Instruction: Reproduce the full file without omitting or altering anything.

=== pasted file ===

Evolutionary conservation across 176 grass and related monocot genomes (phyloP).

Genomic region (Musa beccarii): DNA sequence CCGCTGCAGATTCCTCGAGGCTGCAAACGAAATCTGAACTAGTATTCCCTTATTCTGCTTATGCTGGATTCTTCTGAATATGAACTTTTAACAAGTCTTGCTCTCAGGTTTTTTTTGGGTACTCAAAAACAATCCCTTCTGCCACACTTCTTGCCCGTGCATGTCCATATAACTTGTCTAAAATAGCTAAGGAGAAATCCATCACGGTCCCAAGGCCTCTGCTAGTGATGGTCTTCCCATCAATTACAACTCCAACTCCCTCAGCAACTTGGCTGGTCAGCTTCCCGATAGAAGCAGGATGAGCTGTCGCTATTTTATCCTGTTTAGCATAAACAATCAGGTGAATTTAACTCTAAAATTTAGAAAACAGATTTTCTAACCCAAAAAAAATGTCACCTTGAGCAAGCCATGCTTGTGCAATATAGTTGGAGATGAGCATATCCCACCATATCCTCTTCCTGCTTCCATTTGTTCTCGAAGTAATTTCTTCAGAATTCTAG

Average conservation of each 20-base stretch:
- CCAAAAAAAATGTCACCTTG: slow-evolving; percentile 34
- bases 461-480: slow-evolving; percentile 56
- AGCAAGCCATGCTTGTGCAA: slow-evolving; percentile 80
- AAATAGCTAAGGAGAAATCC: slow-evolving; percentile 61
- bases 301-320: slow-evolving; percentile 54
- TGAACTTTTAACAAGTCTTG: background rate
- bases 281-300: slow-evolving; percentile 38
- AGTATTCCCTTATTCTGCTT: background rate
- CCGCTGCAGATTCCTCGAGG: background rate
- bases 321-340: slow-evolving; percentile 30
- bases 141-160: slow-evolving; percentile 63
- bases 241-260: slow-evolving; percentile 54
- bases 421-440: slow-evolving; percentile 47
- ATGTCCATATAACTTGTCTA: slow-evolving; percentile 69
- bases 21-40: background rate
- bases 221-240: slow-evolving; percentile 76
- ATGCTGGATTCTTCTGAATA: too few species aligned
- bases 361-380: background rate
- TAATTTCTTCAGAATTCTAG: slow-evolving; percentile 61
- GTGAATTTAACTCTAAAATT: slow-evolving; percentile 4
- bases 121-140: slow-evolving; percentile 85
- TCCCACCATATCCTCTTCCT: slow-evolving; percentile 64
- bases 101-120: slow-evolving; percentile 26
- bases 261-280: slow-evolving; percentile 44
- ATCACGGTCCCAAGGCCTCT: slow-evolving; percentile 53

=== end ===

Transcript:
Evolutionary conservation across 176 grass and related monocot genomes (phyloP).

Genomic region (Musa beccarii): DNA sequence CCGCTGCAGATTCCTCGAGGCTGCAAACGAAATCTGAACTAGTATTCCCTTATTCTGCTTATGCTGGATTCTTCTGAATATGAACTTTTAACAAGTCTTGCTCTCAGGTTTTTTTTGGGTACTCAAAAACAATCCCTTCTGCCACACTTCTTGCCCGTGCATGTCCATATAACTTGTCTAAAATAGCTAAGGAGAAATCCATCACGGTCCCAAGGCCTCTGCTAGTGATGGTCTTCCCATCAATTACAACTCCAACTCCCTCAGCAACTTGGCTGGTCAGCTTCCCGATAGAAGCAGGATGAGCTGTCGCTATTTTATCCTGTTTAGCATAAACAATCAGGTGAATTTAACTCTAAAATTTAGAAAACAGATTTTCTAACCCAAAAAAAATGTCACCTTGAGCAAGCCATGCTTGTGCAATATAGTTGGAGATGAGCATATCCCACCATATCCTCTTCCTGCTTCCATTTGTTCTCGAAGTAATTTCTTCAGAATTCTAG

Average conservation of each 20-base stretch:
- CCAAAAAAAATGTCACCTTG: slow-evolving; percentile 34
- bases 461-480: slow-evolving; percentile 56
- AGCAAGCCATGCTTGTGCAA: slow-evolving; percentile 80
- AAATAGCTAAGGAGAAATCC: slow-evolving; percentile 61
- bases 301-320: slow-evolving; percentile 54
- TGAACTTTTAACAAGTCTTG: background rate
- bases 281-300: slow-evolving; percentile 38
- AGTATTCCCTTATTCTGCTT: background rate
- CCGCTGCAGATTCCTCGAGG: background rate
- bases 321-340: slow-evolving; percentile 30
- bases 141-160: slow-evolving; percentile 63
- bases 241-260: slow-evolving; percentile 54
- bases 421-440: slow-evolving; percentile 47
- ATGTCCATATAACTTGTCTA: slow-evolving; percentile 69
- bases 21-40: background rate
- bases 221-240: slow-evolving; percentile 76
- ATGCTGGATTCTTCTGAATA: too few species aligned
- bases 361-380: background rate
- TAATTTCTTCAGAATTCTAG: slow-evolving; percentile 61
- GTGAATTTAACTCTAAAATT: slow-evolving; percentile 4
- bases 121-140: slow-evolving; percentile 85
- TCCCACCATATCCTCTTCCT: slow-evolving; percentile 64
- bases 101-120: slow-evolving; percentile 26
- bases 261-280: slow-evolving; percentile 44
- ATCACGGTCCCAAGGCCTCT: slow-evolving; percentile 53